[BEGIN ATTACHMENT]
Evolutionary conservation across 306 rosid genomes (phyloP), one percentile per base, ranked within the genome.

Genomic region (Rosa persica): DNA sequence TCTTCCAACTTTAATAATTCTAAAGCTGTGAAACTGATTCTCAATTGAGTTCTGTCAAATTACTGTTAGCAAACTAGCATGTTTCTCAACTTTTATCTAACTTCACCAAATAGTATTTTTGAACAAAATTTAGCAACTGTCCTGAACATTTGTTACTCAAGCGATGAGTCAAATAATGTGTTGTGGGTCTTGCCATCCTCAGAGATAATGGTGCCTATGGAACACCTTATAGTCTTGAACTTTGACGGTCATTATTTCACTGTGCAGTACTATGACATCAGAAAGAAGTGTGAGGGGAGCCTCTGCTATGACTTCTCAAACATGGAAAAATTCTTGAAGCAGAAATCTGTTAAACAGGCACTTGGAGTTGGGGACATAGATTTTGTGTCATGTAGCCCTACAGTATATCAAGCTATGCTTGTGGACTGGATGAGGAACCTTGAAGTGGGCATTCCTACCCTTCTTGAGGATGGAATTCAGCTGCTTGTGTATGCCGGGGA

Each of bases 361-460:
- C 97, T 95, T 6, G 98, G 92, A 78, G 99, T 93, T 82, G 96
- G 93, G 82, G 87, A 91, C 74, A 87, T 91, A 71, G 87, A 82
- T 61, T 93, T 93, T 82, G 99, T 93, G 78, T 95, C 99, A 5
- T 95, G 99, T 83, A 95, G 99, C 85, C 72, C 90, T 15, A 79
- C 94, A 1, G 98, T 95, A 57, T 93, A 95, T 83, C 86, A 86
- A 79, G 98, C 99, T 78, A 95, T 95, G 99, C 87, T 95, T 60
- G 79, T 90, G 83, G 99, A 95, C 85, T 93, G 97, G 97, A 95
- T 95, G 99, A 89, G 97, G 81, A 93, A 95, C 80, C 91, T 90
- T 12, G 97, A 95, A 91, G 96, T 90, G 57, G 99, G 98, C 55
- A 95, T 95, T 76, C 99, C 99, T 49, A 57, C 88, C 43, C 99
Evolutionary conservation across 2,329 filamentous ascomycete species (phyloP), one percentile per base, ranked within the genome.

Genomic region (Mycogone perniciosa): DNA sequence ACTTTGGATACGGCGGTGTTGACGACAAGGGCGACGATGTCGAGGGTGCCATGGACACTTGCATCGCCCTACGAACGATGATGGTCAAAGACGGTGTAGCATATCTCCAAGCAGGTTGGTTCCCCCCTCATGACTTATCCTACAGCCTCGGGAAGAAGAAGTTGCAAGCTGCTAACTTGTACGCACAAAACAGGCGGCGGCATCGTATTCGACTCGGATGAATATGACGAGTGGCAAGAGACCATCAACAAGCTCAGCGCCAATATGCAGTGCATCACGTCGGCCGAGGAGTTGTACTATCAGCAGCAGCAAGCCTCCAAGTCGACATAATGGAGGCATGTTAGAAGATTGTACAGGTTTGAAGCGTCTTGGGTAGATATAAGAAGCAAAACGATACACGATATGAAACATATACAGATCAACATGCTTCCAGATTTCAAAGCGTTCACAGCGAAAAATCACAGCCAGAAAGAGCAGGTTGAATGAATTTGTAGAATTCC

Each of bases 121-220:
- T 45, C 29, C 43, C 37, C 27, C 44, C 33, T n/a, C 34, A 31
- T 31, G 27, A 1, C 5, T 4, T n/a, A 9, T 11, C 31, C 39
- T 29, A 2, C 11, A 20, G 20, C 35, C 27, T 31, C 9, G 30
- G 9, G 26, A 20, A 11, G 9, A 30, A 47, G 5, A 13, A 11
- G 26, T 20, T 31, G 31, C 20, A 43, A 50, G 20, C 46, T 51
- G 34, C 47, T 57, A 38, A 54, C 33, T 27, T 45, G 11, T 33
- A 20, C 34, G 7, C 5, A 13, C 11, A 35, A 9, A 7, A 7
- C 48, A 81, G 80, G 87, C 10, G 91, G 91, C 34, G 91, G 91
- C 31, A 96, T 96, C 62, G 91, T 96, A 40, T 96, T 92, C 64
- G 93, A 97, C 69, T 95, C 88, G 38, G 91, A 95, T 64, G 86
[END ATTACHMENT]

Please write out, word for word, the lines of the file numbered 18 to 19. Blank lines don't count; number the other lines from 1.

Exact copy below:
- T 31, G 27, A 1, C 5, T 4, T n/a, A 9, T 11, C 31, C 39
- T 29, A 2, C 11, A 20, G 20, C 35, C 27, T 31, C 9, G 30